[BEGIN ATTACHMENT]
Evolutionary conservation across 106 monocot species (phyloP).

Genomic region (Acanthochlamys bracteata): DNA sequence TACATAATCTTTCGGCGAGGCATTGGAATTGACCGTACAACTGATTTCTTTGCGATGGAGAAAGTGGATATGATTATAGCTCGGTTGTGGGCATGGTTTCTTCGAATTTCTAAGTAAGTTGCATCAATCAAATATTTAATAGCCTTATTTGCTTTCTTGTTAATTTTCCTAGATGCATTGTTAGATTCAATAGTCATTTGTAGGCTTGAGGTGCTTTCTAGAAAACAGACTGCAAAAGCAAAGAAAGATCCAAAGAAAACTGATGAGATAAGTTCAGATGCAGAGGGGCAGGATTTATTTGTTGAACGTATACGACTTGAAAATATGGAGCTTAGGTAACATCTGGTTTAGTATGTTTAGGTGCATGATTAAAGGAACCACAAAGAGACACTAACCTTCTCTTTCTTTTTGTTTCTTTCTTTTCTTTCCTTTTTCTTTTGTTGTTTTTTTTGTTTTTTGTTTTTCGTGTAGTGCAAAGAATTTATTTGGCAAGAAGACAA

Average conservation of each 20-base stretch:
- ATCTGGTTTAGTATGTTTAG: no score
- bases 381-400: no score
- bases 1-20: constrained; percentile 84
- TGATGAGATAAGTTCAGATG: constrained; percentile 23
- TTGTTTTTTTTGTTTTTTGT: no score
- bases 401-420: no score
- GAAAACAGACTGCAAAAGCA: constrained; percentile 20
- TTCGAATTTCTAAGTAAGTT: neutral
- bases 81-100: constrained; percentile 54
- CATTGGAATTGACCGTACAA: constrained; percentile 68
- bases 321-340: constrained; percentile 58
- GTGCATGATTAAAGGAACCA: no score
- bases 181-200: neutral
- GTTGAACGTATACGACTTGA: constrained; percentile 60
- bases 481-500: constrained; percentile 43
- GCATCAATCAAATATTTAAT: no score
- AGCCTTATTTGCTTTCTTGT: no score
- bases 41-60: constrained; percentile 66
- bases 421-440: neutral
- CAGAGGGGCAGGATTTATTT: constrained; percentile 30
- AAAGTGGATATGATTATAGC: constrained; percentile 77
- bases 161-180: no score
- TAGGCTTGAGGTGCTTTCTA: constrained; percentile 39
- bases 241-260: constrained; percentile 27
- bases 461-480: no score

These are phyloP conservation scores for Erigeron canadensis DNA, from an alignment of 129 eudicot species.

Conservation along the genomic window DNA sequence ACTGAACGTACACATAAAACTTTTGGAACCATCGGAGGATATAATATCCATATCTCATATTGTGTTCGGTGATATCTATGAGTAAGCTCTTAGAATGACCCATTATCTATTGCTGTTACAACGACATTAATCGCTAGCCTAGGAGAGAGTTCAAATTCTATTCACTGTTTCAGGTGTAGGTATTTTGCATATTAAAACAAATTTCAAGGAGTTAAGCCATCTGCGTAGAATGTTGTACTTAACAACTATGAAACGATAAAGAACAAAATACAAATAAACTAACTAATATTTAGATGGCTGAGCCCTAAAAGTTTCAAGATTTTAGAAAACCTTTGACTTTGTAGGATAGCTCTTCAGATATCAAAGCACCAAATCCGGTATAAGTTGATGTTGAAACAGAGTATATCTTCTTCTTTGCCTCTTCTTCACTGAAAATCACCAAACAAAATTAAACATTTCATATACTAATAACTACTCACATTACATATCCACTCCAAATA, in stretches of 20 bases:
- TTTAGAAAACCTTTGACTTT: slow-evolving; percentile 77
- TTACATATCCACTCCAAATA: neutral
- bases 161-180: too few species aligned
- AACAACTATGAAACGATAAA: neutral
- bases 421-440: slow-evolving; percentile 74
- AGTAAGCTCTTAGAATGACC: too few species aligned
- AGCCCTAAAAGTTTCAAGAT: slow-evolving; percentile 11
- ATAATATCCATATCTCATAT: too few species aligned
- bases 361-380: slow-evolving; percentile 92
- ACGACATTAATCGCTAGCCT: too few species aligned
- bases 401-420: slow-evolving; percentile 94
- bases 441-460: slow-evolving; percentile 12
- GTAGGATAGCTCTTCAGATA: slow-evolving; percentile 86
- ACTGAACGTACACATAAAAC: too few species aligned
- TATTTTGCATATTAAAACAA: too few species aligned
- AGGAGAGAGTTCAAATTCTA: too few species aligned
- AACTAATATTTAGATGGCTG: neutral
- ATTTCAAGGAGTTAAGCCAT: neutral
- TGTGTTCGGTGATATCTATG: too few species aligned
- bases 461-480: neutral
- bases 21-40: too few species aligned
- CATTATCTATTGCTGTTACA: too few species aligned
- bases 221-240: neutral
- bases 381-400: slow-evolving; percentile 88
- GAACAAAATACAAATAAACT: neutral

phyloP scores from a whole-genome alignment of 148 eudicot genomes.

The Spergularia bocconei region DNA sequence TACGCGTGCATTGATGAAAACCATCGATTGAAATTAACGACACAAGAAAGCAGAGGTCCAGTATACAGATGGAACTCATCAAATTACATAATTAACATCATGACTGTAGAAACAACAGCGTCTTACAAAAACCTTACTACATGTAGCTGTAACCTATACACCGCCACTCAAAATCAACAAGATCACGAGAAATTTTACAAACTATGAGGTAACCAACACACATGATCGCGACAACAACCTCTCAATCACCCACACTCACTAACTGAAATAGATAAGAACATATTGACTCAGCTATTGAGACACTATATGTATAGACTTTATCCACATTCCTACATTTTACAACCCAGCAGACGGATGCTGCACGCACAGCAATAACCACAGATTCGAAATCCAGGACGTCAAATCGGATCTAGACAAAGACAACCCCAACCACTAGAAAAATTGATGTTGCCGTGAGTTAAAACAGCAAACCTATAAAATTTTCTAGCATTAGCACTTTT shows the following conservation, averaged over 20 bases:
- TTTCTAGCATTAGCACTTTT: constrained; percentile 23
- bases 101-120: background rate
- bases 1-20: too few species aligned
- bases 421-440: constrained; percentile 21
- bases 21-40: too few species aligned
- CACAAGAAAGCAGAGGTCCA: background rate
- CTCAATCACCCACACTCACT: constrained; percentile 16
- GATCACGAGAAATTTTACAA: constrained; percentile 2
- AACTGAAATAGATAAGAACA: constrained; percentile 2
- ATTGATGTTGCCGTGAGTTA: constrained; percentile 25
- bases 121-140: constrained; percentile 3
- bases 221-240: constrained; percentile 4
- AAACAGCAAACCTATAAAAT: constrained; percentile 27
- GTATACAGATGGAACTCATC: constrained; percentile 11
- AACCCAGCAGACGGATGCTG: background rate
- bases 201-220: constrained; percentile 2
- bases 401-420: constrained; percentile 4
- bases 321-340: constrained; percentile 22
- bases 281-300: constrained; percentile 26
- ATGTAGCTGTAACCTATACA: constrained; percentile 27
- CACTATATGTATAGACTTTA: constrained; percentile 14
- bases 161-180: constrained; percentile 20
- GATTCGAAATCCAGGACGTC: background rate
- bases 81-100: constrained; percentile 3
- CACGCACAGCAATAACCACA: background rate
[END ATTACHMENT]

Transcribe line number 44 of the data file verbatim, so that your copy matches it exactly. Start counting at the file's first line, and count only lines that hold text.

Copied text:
- ACTGAACGTACACATAAAAC: too few species aligned